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I was reading Razavi's Design of Analog CMOS ICs book and came across this in the Stability and Freq. Compensation chapter,

What the book says

The closed-loop transfer function of a system is given by the following: enter image description here

It then goes on to say that, enter image description here

Okay, that makes sense to me. As loop-gain (beta or Aol) increases, our pole moves further into the LHP, making any oscillation die out much quicker. Now, a few pages later, the book has this, enter image description here He says here that by reducing the feedback factor (hence loop gain) our system is more stable and this makes sense to me from the bode plot.

My Question

The two bolded statements above contradict each other. If I reduce my feedback factor (hence loop gain), my pole will move towards the RHP and thus from the s-plane perspective, the system is less stable but from the bode plot perspective, the system is more stable. Why does the s-plane and bode plot contradict each other?

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You are comparing a first-order system with a second-order system.

The first equation you show (10.4) describes a first-order system. The pole moves farther along the negative real axis as you increase the feedback, as the text describes.

The Bode plot in and discussion around Figure 10.7 is a second-order system. In a second order system with real open-loop poles, the poles first move toward one another along the real axis with increasing feedback, then after meeting along the real axis, move away from one another in the positive and negative imaginary directions. Thus the angle they make with the imaginary axis is decreasing, leading to a less stable system with increasing feedback. Thus the Bode analysis and the root-locus are consistent.

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  • \$\begingroup\$ Thanks for the response. Even if the second case was a first-order system, reducing the gain from a bode plot view would cause the gain crossover to move towards the origin, thereby increasing stability? \$\endgroup\$ Jul 22, 2020 at 20:27
  • \$\begingroup\$ In the first order system with an open-loop pole along the negative real axis, the phase can't get beyond 90 degrees. So when the gain crossover happens, you never get close to the criteria for instability, which is 180 degree phase shift at the gain crossover. So stability is not really the issue. System response speed is more the issue there. The Bode analysis really centers around understanding how to keep the phase of the loop gain well under 180 degrees at the gain crossover point. \$\endgroup\$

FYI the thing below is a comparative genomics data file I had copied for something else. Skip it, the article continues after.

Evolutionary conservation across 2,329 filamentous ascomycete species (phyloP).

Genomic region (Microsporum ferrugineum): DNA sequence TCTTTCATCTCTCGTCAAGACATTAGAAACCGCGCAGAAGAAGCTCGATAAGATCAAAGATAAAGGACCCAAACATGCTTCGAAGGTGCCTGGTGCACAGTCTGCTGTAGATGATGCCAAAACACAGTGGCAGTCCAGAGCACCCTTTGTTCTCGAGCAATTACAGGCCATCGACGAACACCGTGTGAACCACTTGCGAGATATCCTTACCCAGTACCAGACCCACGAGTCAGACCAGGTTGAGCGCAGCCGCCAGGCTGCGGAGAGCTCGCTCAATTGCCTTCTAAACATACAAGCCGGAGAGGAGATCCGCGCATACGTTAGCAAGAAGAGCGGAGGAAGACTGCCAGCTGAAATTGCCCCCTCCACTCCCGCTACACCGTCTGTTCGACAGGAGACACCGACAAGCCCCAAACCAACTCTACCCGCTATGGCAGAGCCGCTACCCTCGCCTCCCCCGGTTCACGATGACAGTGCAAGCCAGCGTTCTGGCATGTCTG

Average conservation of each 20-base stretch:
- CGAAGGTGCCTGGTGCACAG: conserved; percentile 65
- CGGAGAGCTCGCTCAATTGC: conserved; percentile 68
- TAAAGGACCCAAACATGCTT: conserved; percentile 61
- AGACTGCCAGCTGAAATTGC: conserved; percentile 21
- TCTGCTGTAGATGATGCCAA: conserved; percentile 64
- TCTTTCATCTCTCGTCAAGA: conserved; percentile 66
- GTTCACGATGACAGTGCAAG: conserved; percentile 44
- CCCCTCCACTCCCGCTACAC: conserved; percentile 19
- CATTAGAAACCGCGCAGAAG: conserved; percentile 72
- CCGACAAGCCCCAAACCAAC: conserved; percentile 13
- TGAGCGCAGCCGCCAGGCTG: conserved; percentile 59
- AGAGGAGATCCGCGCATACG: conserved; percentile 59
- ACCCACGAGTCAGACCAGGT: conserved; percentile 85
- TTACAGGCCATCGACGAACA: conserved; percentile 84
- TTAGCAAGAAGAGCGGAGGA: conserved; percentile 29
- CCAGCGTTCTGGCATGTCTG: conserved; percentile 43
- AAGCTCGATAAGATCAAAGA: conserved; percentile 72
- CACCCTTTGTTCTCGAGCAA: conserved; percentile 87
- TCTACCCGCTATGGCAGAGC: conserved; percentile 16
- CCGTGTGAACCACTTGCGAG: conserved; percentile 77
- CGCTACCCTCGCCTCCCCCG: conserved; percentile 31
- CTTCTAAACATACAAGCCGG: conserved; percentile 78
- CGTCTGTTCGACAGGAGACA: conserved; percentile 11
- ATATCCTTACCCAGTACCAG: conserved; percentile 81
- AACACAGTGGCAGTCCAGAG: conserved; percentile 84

– rpm2718
    Jul 22, 2020 at 20:43
  • \$\begingroup\$ Ah I see. One last question, what's the relationship between the angle of the pole and the stability? \$\endgroup\$ Jul 22, 2020 at 21:12
  • \$\begingroup\$ The settling time will be the same as the poles move in the imaginary direction, but the overshoot (to a step input) increases. You get a faster, higher climb to the first oscillatory peak as the poles move away from the real axis. So by this measure, you could say the system is less stable. Another way to look at it is the closer the angle of the poles is to the imaginary axis, the less margin there is for some unwanted additional phase shift in your system to push you toward an unstable system, where the poles actually cross the imaginary axis. \$\endgroup\$
    – rpm2718
    Jul 22, 2020 at 21:26
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    \$\begingroup\$ I'm sure there are some good websites, but I don't happen to know of one to recommend. Sorry. There are several great introductory books on Control Systems Engineering. The one written by Norman Nise is one of the standard ones that is well regarded. \$\endgroup\$
    – rpm2718
    Jul 22, 2020 at 21:33

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